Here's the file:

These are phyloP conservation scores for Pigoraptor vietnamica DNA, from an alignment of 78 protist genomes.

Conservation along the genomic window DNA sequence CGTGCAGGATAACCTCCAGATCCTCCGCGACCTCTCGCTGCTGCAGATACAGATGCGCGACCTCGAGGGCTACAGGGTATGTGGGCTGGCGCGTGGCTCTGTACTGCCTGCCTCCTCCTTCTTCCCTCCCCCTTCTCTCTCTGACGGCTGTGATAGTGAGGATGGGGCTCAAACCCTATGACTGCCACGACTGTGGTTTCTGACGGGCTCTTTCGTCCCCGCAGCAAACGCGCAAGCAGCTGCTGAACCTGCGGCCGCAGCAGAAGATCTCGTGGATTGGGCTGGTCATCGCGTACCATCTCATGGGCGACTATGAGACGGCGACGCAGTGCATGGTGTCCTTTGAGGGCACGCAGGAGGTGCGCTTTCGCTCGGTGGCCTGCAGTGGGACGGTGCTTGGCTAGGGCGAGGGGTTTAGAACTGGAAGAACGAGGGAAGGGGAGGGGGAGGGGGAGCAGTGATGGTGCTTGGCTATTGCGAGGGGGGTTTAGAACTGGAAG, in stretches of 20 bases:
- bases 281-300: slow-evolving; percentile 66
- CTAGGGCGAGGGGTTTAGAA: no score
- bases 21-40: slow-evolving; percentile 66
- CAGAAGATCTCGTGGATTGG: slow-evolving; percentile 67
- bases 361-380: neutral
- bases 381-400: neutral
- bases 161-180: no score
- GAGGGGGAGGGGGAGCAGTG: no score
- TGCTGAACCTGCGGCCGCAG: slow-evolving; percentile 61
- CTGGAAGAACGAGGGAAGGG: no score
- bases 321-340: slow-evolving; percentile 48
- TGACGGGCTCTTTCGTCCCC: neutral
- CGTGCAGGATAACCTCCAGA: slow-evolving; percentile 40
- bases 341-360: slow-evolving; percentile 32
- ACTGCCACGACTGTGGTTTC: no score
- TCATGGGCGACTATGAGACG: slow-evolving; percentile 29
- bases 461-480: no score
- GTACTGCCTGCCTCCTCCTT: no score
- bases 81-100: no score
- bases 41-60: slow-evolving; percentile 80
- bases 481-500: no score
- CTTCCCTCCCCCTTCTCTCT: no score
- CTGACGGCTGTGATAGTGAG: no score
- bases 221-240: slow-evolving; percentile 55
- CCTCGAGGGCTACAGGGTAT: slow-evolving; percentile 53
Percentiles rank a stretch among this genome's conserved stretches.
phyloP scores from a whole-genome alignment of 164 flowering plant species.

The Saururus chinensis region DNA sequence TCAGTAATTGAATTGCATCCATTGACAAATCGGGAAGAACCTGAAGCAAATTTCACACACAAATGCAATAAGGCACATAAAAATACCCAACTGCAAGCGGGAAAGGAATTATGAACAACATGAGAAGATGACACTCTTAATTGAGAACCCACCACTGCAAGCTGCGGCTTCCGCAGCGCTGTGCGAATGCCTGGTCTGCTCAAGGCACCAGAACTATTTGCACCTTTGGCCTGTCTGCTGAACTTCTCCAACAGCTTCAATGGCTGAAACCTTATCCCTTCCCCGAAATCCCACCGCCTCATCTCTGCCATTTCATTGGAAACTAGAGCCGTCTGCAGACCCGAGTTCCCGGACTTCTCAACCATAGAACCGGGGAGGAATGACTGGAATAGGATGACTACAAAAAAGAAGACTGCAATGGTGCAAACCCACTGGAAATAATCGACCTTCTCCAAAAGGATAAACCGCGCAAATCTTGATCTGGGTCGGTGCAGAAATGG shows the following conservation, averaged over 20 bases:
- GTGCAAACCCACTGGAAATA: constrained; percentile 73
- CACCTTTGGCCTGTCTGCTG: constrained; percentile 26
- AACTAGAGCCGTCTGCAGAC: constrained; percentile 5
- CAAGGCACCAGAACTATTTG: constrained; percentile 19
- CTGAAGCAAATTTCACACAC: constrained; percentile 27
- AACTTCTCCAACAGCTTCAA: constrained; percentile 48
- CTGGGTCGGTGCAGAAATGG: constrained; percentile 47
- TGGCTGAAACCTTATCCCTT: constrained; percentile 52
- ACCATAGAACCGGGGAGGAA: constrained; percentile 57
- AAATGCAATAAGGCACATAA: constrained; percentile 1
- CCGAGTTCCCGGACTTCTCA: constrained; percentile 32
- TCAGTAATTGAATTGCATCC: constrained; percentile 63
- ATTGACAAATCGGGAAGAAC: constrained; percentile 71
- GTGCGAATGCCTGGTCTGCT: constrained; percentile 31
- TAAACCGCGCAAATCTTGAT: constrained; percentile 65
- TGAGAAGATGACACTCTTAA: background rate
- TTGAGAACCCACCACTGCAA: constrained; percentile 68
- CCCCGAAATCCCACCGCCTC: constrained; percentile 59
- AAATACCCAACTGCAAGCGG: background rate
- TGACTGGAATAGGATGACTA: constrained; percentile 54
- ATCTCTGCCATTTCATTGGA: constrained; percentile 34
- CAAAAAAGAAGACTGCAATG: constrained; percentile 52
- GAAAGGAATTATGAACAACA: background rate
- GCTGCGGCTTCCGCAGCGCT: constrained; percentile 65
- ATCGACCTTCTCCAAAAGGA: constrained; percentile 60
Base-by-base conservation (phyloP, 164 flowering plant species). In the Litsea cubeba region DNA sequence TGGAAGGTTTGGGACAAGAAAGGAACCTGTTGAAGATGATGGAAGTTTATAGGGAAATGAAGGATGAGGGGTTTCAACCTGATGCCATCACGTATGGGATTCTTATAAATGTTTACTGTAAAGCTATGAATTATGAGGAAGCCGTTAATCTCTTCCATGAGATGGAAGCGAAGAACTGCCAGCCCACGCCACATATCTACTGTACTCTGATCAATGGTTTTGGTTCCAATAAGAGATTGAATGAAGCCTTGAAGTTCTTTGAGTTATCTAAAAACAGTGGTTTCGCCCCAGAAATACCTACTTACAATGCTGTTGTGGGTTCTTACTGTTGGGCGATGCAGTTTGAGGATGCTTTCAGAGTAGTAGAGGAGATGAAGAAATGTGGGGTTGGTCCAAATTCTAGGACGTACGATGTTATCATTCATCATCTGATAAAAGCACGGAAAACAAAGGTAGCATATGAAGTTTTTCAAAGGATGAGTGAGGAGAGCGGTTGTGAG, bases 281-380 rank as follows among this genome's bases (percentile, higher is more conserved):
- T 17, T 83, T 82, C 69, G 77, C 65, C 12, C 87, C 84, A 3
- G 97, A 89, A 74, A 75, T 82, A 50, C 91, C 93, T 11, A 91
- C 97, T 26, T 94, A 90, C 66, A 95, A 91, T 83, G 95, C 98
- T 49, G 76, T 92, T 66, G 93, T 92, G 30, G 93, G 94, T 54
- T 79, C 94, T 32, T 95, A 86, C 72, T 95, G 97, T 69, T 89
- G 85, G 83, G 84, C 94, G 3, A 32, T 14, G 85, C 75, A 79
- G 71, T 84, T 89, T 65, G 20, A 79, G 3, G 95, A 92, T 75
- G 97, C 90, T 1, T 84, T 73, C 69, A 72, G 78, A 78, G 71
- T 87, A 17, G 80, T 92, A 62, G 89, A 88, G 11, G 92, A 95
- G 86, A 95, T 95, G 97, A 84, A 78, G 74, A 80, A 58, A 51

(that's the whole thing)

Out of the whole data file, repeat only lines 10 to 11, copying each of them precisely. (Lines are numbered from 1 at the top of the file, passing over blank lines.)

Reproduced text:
- GAGGGGGAGGGGGAGCAGTG: no score
- TGCTGAACCTGCGGCCGCAG: slow-evolving; percentile 61